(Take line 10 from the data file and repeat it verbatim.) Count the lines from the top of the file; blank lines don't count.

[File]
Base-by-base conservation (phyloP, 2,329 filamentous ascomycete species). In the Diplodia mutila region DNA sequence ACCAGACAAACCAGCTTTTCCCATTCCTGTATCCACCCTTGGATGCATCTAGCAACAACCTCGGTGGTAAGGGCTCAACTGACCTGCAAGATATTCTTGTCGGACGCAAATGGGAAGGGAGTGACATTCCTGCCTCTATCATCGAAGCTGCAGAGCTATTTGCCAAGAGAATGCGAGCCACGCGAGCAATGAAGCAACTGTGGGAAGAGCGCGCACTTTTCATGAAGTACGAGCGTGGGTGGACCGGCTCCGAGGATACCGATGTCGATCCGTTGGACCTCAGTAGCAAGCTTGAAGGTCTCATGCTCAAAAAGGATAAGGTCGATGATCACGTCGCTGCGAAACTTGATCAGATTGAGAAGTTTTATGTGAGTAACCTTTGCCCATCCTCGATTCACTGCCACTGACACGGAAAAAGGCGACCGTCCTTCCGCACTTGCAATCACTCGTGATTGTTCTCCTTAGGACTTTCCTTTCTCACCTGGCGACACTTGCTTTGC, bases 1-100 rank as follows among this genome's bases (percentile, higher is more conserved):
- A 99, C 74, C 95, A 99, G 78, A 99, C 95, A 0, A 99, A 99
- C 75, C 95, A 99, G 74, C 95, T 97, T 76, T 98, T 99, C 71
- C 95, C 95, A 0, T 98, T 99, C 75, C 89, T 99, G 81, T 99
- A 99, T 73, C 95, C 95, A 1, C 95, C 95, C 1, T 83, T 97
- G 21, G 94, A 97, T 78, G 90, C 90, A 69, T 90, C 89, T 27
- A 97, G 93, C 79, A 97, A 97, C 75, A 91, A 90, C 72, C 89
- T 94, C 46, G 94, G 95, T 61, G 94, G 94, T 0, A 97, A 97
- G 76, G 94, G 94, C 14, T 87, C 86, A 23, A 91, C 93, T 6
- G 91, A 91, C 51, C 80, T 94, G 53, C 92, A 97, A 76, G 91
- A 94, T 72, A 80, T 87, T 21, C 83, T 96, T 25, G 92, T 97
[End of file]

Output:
- G 91, A 91, C 51, C 80, T 94, G 53, C 92, A 97, A 76, G 91